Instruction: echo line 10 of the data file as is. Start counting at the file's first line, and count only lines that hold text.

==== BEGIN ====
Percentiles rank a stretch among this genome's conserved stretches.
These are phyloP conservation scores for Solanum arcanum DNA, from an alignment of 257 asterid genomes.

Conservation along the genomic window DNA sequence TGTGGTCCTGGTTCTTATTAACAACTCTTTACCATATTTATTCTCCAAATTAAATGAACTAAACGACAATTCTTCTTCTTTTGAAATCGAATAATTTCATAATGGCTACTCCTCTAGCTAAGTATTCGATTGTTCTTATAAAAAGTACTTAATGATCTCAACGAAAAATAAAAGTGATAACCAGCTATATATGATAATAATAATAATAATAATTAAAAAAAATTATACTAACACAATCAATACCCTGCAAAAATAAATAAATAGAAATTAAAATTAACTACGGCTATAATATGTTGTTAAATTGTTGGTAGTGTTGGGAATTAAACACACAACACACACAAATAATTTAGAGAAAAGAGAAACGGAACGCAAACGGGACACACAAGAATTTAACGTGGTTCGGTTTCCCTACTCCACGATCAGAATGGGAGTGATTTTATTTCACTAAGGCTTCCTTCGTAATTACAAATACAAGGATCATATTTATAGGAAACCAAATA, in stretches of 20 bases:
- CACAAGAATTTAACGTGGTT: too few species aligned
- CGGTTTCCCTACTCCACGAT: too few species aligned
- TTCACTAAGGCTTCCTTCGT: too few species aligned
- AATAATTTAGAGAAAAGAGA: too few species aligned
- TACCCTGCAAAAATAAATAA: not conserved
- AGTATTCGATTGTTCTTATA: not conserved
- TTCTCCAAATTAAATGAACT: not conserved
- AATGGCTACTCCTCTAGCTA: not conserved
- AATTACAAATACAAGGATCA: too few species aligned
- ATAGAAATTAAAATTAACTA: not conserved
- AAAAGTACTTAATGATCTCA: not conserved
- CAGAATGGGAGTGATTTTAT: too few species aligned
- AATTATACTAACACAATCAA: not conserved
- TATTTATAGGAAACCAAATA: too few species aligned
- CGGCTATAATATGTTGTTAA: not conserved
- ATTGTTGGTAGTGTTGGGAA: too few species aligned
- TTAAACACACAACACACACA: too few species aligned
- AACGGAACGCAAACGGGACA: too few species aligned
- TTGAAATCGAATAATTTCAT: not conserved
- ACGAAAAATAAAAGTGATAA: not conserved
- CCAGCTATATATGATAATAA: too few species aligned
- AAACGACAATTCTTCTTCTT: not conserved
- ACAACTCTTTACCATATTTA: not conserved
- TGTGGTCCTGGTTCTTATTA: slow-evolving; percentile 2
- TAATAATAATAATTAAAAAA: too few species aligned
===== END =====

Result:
- TTCTCCAAATTAAATGAACT: not conserved